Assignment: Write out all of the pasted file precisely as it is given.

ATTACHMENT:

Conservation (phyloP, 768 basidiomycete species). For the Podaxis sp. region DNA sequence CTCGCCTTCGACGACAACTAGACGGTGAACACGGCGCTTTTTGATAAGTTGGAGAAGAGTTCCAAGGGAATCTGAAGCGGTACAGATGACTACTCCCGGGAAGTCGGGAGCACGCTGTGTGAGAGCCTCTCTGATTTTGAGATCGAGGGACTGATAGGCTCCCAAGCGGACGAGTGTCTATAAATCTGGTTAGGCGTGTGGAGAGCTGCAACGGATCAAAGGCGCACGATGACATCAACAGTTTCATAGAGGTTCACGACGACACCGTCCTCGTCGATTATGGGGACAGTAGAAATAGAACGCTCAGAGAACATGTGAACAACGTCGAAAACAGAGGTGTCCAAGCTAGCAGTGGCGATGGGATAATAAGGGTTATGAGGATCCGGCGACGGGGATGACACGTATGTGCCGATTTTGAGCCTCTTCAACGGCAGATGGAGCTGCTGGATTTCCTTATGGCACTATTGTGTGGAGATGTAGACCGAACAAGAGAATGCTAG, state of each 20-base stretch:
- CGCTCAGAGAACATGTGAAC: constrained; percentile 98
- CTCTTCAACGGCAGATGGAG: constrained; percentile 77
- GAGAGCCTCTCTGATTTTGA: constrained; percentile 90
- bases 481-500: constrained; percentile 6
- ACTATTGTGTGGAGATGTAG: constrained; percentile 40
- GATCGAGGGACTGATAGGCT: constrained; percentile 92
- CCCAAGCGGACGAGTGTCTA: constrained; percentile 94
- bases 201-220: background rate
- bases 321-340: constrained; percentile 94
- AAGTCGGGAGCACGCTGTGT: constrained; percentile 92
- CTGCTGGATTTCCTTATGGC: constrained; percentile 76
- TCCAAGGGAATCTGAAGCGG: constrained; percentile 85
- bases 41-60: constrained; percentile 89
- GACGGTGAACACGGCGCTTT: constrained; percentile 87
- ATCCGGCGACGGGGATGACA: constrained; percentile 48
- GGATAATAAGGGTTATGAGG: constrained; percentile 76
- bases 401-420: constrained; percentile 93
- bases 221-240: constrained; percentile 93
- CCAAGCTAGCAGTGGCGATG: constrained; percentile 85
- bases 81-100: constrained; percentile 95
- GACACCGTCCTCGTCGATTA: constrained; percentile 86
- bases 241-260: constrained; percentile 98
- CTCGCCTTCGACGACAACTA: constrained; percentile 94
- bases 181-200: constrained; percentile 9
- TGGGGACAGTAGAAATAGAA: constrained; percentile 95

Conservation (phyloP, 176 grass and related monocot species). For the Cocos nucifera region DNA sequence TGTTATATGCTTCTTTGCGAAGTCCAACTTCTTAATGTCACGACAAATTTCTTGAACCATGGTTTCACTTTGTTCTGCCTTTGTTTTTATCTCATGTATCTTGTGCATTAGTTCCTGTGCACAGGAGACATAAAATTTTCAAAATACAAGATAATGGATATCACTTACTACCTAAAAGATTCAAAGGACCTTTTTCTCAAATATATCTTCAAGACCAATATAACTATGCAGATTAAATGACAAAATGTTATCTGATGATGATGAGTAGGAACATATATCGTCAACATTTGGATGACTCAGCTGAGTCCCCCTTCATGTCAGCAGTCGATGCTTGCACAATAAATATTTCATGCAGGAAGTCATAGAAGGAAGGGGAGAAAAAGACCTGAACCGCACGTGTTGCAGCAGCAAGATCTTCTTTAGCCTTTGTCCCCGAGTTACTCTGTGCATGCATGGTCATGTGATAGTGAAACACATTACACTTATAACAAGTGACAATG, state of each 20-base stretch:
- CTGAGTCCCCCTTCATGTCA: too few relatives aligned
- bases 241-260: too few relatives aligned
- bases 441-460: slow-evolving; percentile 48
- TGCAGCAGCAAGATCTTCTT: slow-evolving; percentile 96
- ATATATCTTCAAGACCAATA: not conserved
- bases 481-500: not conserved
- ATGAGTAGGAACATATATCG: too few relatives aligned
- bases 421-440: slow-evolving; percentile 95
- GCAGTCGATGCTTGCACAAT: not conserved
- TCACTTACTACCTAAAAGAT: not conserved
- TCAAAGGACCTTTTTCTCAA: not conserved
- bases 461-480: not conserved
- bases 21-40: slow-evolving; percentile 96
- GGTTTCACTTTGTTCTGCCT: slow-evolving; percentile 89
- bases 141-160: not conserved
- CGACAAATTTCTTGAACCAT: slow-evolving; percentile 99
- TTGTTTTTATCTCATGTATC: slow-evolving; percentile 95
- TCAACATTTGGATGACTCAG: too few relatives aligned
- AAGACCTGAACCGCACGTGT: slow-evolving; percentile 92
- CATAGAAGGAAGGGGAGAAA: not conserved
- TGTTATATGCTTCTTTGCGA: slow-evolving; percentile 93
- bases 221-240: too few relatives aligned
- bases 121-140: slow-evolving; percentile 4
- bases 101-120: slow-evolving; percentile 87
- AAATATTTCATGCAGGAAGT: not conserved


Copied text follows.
Conservation (phyloP, 768 basidiomycete species). For the Podaxis sp. region DNA sequence CTCGCCTTCGACGACAACTAGACGGTGAACACGGCGCTTTTTGATAAGTTGGAGAAGAGTTCCAAGGGAATCTGAAGCGGTACAGATGACTACTCCCGGGAAGTCGGGAGCACGCTGTGTGAGAGCCTCTCTGATTTTGAGATCGAGGGACTGATAGGCTCCCAAGCGGACGAGTGTCTATAAATCTGGTTAGGCGTGTGGAGAGCTGCAACGGATCAAAGGCGCACGATGACATCAACAGTTTCATAGAGGTTCACGACGACACCGTCCTCGTCGATTATGGGGACAGTAGAAATAGAACGCTCAGAGAACATGTGAACAACGTCGAAAACAGAGGTGTCCAAGCTAGCAGTGGCGATGGGATAATAAGGGTTATGAGGATCCGGCGACGGGGATGACACGTATGTGCCGATTTTGAGCCTCTTCAACGGCAGATGGAGCTGCTGGATTTCCTTATGGCACTATTGTGTGGAGATGTAGACCGAACAAGAGAATGCTAG, state of each 20-base stretch:
- CGCTCAGAGAACATGTGAAC: constrained; percentile 98
- CTCTTCAACGGCAGATGGAG: constrained; percentile 77
- GAGAGCCTCTCTGATTTTGA: constrained; percentile 90
- bases 481-500: constrained; percentile 6
- ACTATTGTGTGGAGATGTAG: constrained; percentile 40
- GATCGAGGGACTGATAGGCT: constrained; percentile 92
- CCCAAGCGGACGAGTGTCTA: constrained; percentile 94
- bases 201-220: background rate
- bases 321-340: constrained; percentile 94
- AAGTCGGGAGCACGCTGTGT: constrained; percentile 92
- CTGCTGGATTTCCTTATGGC: constrained; percentile 76
- TCCAAGGGAATCTGAAGCGG: constrained; percentile 85
- bases 41-60: constrained; percentile 89
- GACGGTGAACACGGCGCTTT: constrained; percentile 87
- ATCCGGCGACGGGGATGACA: constrained; percentile 48
- GGATAATAAGGGTTATGAGG: constrained; percentile 76
- bases 401-420: constrained; percentile 93
- bases 221-240: constrained; percentile 93
- CCAAGCTAGCAGTGGCGATG: constrained; percentile 85
- bases 81-100: constrained; percentile 95
- GACACCGTCCTCGTCGATTA: constrained; percentile 86
- bases 241-260: constrained; percentile 98
- CTCGCCTTCGACGACAACTA: constrained; percentile 94
- bases 181-200: constrained; percentile 9
- TGGGGACAGTAGAAATAGAA: constrained; percentile 95

Conservation (phyloP, 176 grass and related monocot species). For the Cocos nucifera region DNA sequence TGTTATATGCTTCTTTGCGAAGTCCAACTTCTTAATGTCACGACAAATTTCTTGAACCATGGTTTCACTTTGTTCTGCCTTTGTTTTTATCTCATGTATCTTGTGCATTAGTTCCTGTGCACAGGAGACATAAAATTTTCAAAATACAAGATAATGGATATCACTTACTACCTAAAAGATTCAAAGGACCTTTTTCTCAAATATATCTTCAAGACCAATATAACTATGCAGATTAAATGACAAAATGTTATCTGATGATGATGAGTAGGAACATATATCGTCAACATTTGGATGACTCAGCTGAGTCCCCCTTCATGTCAGCAGTCGATGCTTGCACAATAAATATTTCATGCAGGAAGTCATAGAAGGAAGGGGAGAAAAAGACCTGAACCGCACGTGTTGCAGCAGCAAGATCTTCTTTAGCCTTTGTCCCCGAGTTACTCTGTGCATGCATGGTCATGTGATAGTGAAACACATTACACTTATAACAAGTGACAATG, state of each 20-base stretch:
- CTGAGTCCCCCTTCATGTCA: too few relatives aligned
- bases 241-260: too few relatives aligned
- bases 441-460: slow-evolving; percentile 48
- TGCAGCAGCAAGATCTTCTT: slow-evolving; percentile 96
- ATATATCTTCAAGACCAATA: not conserved
- bases 481-500: not conserved
- ATGAGTAGGAACATATATCG: too few relatives aligned
- bases 421-440: slow-evolving; percentile 95
- GCAGTCGATGCTTGCACAAT: not conserved
- TCACTTACTACCTAAAAGAT: not conserved
- TCAAAGGACCTTTTTCTCAA: not conserved
- bases 461-480: not conserved
- bases 21-40: slow-evolving; percentile 96
- GGTTTCACTTTGTTCTGCCT: slow-evolving; percentile 89
- bases 141-160: not conserved
- CGACAAATTTCTTGAACCAT: slow-evolving; percentile 99
- TTGTTTTTATCTCATGTATC: slow-evolving; percentile 95
- TCAACATTTGGATGACTCAG: too few relatives aligned
- AAGACCTGAACCGCACGTGT: slow-evolving; percentile 92
- CATAGAAGGAAGGGGAGAAA: not conserved
- TGTTATATGCTTCTTTGCGA: slow-evolving; percentile 93
- bases 221-240: too few relatives aligned
- bases 121-140: slow-evolving; percentile 4
- bases 101-120: slow-evolving; percentile 87
- AAATATTTCATGCAGGAAGT: not conserved